By Patrick F. Cannon
Within view of Notre Dame Cathedral on the Ile de la Cite in Paris stands an ancient building, one of whose stately rooms overlooking the River Seine serves as the meeting place for the Academie Francaise, protector of the sacred French language. Members of the Academie are called the “immortals” because of their eminence in the countries public and cultural life. Established by Cardinal Richelieu in the 17th Century, no word may enter the language without their approval (they are at particular pains to root out “Americanisms”).
At a regular meeting not long ago, as they ran through the alphabet, they paused to reconsider the term “savoir faire.” While they knew it as a quality only the French have, they decided to seek specific examples. One of the newer members, a novelist whose own work even he didn’t understand, decided to give an example.
“Here we have a young married couple, Pierre and Marie. They live in a charming cottage in a small village just outside of Paris. Pierre, a junior executive at the Ministry of the Interior, goes into Paris every morning by train. He leaves his office at promptly 1700 hours to take the 1730 train to his village and walks through his front door at 1815, where Marie awaits him with an aperitif. One day, however, the Ministry had a power failure, which could not be remedied until the late evening. The Minister decided to bow to the inevitable and let the staff go home at 1230.
Pierre thus is able to catch the 1330 train and is delighted that he will be able to surprise Marie by coming home early. He arrives at the village station at 1400 and strolls home, whistling happily as he goes. When he enters his cottage, he calls out “Marie!’ but there is no response. Ah, he thinks, she has gone shopping. He decides to change into country clothes and climbs the stairs to the bedroom. When he opens the door, he is surprised to see his Marie in bed with another man. He stares open mouthed for a moment, then says “excuse me” and closes the door.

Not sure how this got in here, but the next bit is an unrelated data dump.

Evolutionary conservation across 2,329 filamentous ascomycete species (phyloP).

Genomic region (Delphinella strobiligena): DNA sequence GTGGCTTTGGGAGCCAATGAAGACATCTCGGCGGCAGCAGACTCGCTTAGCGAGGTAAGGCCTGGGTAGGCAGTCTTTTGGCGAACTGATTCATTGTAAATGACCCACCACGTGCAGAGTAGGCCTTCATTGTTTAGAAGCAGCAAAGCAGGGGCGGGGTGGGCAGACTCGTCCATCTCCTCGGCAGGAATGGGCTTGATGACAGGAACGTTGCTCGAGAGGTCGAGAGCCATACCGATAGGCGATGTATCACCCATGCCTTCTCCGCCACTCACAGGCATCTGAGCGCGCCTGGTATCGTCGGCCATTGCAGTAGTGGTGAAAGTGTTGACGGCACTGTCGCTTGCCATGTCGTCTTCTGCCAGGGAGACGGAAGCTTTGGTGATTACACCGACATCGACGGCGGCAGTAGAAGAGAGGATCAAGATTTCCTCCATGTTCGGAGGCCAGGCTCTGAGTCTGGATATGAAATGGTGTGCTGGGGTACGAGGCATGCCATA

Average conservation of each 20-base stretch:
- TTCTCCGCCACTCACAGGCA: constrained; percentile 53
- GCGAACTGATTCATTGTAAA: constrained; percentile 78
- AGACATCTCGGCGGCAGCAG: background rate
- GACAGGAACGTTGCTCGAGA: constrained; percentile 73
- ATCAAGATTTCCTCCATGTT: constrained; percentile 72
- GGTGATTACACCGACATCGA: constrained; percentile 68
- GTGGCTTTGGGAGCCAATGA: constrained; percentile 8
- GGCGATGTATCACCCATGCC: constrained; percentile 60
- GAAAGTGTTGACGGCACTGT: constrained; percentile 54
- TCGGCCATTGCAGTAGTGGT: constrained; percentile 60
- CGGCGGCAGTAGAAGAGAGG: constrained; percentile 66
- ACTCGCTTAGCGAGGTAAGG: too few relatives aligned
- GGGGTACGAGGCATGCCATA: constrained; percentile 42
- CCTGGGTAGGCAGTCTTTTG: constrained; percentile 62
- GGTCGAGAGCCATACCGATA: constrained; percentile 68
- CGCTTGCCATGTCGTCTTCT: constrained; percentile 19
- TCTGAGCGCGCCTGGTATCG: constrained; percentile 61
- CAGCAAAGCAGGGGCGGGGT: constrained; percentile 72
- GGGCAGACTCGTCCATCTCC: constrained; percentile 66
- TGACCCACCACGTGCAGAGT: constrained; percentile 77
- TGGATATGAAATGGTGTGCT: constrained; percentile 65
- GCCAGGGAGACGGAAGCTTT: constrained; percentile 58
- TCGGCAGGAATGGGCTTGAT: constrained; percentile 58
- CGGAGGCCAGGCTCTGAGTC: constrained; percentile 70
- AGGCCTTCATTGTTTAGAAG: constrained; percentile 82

“There,” exclaims the noted novelist, “that man has savior faire!”
“No, no,” responds an older man further up the table. He is in the uniform of a Marshal of France, which he earned by once almost winning a battle. “That’s fine as far as it goes, but there must be more. Let us take the same situation. Pierre returns early, only to find his dear wife Marie missing. As you suggest, he climbs the stairs to change his clothes. He opens the door to find Marie in bed with another man. And yes, he says “excuse me,” but before closing the door he adds “please continue.”
“Now that is savoir faire!”
Everyone now looks satisfied, but at head of the table, a weak and reedy voice intrudes, emanating from the oldest member of the Academie, a 99-year-old former president of the Republic. “We have not yet arrived at the essence, which requires further refinement. To continue the narrative, young Pierre arrives home early, hoping to pleasantly surprise his darling Marie. And not finding her, yes he decides to change into his country clothes, perhaps thinking to stroll in the nearby countryside. So, he climbs the stairs and opens the bedroom door, only to find dear Marie in the arms of another man. “Excuse me,” he says, “please continue. And the man in bed with Marie does continue. Now, that man has savior faire!”
Exhausted by their labors, the Immortals adjourned for the day.
Copyright 2017, Patrick F. Cannon